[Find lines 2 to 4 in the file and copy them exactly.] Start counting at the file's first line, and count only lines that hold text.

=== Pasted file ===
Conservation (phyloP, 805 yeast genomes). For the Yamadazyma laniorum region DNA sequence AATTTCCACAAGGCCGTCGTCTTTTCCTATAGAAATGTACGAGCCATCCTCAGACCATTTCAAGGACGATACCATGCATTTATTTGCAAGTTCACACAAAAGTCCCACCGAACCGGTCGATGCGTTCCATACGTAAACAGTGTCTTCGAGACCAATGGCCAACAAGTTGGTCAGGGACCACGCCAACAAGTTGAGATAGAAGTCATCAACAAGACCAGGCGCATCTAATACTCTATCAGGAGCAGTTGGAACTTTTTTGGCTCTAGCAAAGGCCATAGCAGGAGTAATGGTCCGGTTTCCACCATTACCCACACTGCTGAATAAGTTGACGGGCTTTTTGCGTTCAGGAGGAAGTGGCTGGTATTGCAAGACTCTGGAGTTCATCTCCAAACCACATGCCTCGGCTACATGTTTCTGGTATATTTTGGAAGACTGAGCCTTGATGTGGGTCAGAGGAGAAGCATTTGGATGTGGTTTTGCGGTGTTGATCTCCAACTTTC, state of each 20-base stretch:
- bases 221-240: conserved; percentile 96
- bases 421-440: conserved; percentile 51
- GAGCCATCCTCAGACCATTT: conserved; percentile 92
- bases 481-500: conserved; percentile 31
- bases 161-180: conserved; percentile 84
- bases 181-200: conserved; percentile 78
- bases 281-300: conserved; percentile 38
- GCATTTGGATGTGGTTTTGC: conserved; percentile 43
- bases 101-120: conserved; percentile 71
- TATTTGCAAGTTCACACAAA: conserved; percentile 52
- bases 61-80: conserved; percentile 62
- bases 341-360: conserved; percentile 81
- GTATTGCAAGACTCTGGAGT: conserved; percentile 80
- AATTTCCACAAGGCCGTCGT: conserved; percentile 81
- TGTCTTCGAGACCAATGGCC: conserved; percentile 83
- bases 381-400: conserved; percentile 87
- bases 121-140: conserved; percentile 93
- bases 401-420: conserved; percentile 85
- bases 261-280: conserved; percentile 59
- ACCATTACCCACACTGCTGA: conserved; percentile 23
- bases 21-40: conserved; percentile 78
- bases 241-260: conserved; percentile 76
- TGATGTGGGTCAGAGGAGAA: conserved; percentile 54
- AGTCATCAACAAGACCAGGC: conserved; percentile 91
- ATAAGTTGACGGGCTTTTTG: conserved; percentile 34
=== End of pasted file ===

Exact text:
- bases 221-240: conserved; percentile 96
- bases 421-440: conserved; percentile 51
- GAGCCATCCTCAGACCATTT: conserved; percentile 92